There are lots of ways to try and approach this, I suspect the most likely to succeed is going to be explaining calmly and reasonably to the landlord, if you can, or the agency if you can't get any contact details for him/her. At the end of the day, if you are a good tennant, they want to find a way to keep you in there because removing you is expensive and a total pain AND the landlord is likely going to have to pay another fat stack to find and vet a new tennant (and the agency wants to keep evictions to a minimum because it impacts their reputation for finding good tennants and generally doing their job right).

I currently rent a house and basically the agency contacts me every single time there is anything to say, sometimes I deal with a problem myself, sometimes I tell the agency to find someone to do it. If your landlord has a few properties I'd think you have a good shot at talking to him/her, even if you have to do it via the agency. If your landlord has hundreds of properties, I expect you'll find less flexibility and little chance to talk to the landlord.

Either way, explain, make your case... If that doesn't work, next step is probably systematically arguing every point they throw at you till they give up. Sounds like you are already doing quite well with that as they gave up on all of their initial points. They are going to have to persuade someone that their objection is legally based and isn't just "we don't like this thing because it's different and we don't really understand it" (which will be hard because that is the reason) if they want to evict you. In the end it really depends who blinks first - how much do you have to lose? How much do you want this wall?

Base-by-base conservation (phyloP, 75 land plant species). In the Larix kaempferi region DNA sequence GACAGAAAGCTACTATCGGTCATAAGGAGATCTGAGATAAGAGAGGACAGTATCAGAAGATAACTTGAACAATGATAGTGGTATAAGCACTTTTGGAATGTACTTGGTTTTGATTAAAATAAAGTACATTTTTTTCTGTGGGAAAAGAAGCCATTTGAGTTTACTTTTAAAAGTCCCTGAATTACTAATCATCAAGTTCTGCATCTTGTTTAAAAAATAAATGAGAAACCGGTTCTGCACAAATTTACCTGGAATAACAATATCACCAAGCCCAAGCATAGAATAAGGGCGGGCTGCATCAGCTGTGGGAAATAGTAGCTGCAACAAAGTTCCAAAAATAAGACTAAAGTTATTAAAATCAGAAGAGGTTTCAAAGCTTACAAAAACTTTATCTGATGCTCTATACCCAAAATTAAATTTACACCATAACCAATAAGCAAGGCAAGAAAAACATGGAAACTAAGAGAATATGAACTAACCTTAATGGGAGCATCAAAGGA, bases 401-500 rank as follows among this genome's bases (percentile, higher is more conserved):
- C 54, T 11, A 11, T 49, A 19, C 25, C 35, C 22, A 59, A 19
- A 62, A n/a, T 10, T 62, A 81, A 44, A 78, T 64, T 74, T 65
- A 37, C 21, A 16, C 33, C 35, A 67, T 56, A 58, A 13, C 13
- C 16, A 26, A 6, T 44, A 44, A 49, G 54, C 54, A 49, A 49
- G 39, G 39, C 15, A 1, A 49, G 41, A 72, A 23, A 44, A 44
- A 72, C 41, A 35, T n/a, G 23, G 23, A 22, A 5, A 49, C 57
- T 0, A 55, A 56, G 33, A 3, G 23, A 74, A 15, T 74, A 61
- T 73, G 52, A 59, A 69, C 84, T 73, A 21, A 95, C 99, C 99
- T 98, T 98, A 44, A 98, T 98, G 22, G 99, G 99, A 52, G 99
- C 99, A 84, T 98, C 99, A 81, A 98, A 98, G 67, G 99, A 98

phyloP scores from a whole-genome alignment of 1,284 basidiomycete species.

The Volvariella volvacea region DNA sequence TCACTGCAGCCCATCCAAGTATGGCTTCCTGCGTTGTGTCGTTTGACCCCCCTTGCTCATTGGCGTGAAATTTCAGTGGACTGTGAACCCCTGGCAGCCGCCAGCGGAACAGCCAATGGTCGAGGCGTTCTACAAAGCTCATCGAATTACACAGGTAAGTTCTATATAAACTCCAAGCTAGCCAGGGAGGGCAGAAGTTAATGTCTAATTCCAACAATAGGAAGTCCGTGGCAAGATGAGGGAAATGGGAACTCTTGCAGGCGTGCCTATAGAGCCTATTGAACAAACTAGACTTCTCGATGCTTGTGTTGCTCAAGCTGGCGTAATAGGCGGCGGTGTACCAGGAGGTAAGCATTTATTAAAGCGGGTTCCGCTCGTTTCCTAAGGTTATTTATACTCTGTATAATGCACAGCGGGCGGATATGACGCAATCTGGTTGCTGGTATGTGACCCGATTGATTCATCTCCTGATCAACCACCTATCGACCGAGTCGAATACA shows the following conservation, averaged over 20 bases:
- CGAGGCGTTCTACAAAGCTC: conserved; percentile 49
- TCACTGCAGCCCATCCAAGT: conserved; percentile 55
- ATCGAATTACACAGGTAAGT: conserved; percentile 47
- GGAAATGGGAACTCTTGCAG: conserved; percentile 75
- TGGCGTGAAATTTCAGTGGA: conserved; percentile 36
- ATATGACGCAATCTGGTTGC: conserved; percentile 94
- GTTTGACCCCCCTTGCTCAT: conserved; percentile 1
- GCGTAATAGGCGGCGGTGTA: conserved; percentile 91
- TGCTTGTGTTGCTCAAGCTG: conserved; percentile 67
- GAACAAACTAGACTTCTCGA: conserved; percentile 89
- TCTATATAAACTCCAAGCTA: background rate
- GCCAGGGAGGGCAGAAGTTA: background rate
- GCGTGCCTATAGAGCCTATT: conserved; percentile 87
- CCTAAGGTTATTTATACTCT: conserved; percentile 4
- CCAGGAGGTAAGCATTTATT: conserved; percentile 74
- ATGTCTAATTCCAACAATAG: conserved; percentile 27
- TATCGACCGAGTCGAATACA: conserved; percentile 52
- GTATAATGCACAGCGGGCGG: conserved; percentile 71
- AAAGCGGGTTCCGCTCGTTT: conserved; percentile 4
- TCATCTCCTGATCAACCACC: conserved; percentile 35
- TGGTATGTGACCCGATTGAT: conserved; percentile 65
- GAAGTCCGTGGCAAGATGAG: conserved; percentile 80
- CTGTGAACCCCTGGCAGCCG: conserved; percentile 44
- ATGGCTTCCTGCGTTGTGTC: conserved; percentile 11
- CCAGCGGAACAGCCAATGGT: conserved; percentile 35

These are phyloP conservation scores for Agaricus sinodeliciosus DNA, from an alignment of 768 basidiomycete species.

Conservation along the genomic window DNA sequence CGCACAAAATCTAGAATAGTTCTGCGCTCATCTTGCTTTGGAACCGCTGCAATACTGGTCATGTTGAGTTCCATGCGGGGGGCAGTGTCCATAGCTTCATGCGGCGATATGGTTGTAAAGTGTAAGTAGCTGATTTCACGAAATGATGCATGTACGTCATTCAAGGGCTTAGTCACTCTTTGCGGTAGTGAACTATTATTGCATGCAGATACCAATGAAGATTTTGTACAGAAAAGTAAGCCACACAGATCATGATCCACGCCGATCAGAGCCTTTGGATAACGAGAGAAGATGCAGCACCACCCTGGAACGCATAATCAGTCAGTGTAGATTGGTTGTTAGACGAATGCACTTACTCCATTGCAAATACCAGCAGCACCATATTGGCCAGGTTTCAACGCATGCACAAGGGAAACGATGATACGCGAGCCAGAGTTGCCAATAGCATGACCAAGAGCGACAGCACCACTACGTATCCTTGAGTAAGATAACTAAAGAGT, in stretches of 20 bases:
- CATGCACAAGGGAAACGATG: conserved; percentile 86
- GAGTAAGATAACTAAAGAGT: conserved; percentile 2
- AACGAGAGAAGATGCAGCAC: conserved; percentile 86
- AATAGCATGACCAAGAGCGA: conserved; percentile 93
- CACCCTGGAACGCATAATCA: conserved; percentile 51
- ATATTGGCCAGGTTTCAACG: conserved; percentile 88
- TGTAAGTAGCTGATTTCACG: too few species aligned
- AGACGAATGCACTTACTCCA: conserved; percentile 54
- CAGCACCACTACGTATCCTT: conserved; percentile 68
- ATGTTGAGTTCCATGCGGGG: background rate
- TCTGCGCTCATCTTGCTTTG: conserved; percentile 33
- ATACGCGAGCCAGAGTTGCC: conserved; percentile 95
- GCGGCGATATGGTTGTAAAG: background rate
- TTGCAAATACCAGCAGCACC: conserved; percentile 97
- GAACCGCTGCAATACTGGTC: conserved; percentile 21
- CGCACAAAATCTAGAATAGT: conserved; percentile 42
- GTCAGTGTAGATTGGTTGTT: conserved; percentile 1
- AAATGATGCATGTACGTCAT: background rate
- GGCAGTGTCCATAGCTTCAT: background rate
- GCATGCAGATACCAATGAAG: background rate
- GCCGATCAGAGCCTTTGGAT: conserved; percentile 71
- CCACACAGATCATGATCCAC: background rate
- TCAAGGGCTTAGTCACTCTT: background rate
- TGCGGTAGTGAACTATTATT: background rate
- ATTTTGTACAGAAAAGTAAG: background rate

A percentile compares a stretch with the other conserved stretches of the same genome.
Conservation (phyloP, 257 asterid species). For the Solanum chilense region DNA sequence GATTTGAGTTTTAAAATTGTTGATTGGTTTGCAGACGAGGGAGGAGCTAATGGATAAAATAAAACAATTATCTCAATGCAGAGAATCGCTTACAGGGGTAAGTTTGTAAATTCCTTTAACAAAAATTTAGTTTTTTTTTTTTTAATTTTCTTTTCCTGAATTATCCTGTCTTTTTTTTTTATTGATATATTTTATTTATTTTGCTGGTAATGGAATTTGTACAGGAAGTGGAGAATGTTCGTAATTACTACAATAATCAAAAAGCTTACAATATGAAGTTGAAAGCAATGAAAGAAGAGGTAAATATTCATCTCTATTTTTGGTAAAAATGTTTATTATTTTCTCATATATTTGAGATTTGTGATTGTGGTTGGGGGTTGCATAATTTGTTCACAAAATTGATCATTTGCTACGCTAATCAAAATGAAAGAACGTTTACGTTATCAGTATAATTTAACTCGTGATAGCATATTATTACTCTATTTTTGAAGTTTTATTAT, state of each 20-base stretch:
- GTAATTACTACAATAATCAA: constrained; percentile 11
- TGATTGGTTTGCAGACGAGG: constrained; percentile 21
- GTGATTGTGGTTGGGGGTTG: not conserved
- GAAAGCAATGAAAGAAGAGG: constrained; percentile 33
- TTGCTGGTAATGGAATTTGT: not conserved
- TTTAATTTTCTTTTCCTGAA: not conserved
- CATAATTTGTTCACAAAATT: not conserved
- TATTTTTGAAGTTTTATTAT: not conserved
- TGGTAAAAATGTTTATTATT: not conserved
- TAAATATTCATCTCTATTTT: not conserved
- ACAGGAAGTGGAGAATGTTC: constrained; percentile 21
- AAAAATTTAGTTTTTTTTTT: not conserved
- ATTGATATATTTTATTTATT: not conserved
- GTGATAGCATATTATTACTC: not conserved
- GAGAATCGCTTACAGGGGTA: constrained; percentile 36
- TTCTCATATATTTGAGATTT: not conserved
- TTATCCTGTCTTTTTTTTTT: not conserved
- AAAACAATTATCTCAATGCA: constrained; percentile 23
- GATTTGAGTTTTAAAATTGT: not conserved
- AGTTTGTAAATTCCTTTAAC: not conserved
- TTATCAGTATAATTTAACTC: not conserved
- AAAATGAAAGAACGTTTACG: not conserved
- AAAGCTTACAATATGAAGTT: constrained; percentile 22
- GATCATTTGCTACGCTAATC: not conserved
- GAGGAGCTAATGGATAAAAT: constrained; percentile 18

Other people mentioned the damage to the ceiling below but I don't think that's something I would worry about because if your tennant wants to jump up and down for whatever reason it's going to have exactly the same effect and trying to forbid your tennant from jumping around isn't a thing (assuming your neighbours downstairs don't start noise objections - you could spend a couple of weeks jumping around every evening to find that one out ahead of time :D )

Though it would be a better idea all round to use it without falling very much.

The weight of the wall is something worth considering - probably a good idea to use bathroom scales to weigh each bit before you fully assemble it and check the overall weight isn't more than, say, 3 or 4 people sitting on furniture.

1
 C Witter 09 Nov 2019
In reply to DancingOnRock:

Renters are paying you rent, as well as paying council tax to maintain the area and contributing to the local economy and cultural life - all things that add value to your asset. Meanwhile, all you do is own a piece of paper saying the  place belongs to you and occasionally pay for a plumber. But, people are frequently paying as much as half their income to cover their rent. In that situation, I think you should be a little modest rather than hectoring about "responsibilities". 

11
 henwardian 09 Nov 2019
In reply to DancingOnRock:

It seems unlikely that you would build something as expensive as a training board and then just leave it behind when you go. Even if one did do that, the cost of a workman to disassemble it or chop it up and take it to the landfill is never going to cost more than the deposit.

2
 DancingOnRock 10 Nov 2019
In reply to henwardian: